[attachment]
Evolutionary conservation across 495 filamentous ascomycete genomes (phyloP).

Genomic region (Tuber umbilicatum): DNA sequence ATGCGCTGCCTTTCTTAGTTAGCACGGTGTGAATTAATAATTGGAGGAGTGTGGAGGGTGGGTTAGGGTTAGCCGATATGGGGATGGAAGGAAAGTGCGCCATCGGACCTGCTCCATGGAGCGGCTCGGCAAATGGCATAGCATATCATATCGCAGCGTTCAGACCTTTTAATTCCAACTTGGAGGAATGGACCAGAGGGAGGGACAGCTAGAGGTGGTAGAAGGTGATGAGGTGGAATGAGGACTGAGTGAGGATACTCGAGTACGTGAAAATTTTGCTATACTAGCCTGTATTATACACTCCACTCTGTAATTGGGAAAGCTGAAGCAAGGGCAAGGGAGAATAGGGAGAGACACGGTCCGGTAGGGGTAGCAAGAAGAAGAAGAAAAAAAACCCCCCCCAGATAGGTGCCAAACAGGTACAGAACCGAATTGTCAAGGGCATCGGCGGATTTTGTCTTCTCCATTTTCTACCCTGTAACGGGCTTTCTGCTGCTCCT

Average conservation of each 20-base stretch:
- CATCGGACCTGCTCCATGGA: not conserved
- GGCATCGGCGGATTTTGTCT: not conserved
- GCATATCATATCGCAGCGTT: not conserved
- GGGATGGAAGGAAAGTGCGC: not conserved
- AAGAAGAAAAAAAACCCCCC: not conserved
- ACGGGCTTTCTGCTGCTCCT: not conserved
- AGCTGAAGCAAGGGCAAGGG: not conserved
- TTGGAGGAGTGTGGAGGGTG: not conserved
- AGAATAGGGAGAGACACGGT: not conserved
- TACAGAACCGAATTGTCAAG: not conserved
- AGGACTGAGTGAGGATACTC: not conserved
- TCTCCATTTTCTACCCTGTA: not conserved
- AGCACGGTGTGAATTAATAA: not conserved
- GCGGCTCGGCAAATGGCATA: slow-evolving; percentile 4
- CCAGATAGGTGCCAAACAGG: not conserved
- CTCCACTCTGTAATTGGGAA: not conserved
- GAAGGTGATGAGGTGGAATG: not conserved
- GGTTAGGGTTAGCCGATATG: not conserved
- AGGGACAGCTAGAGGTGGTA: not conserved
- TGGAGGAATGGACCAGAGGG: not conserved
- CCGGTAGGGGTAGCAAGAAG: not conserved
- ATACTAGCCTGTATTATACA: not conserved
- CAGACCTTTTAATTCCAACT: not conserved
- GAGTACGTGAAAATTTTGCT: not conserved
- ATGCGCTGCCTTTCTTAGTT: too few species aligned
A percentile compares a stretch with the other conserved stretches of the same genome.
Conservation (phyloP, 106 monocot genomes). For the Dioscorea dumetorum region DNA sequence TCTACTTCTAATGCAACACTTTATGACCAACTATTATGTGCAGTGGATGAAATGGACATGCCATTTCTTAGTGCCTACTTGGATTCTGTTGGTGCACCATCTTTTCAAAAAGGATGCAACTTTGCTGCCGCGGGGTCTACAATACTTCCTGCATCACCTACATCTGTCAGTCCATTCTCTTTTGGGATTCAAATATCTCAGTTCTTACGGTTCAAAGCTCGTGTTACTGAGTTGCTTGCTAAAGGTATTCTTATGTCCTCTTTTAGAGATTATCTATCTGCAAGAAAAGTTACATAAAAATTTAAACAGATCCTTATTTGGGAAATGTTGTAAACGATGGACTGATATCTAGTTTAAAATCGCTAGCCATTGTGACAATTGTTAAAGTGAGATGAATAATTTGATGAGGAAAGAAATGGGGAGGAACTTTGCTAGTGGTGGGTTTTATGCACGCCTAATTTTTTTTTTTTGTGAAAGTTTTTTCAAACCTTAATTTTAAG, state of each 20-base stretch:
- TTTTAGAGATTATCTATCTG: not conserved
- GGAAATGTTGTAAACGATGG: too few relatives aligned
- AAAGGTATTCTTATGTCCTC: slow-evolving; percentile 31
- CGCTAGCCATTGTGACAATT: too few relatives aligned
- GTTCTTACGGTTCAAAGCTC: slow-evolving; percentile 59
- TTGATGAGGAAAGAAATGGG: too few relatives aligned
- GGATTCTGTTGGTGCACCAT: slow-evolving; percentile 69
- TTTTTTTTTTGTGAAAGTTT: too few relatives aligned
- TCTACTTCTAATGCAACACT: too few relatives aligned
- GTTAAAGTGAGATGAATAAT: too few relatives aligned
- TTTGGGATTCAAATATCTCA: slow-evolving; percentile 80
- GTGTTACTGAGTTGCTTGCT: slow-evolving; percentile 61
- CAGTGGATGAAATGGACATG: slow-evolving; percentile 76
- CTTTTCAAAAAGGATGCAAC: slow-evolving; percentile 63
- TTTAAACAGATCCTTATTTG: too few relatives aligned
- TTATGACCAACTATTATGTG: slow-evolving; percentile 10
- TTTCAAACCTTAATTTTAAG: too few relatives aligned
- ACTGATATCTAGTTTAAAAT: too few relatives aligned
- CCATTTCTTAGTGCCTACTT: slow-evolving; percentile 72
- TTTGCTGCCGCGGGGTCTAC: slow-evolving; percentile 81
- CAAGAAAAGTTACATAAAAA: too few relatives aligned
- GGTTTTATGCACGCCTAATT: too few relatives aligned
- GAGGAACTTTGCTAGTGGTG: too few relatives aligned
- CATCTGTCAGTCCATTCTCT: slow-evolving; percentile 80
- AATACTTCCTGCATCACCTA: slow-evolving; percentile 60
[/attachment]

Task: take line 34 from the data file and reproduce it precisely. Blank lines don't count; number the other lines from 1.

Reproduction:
- CGCTAGCCATTGTGACAATT: too few relatives aligned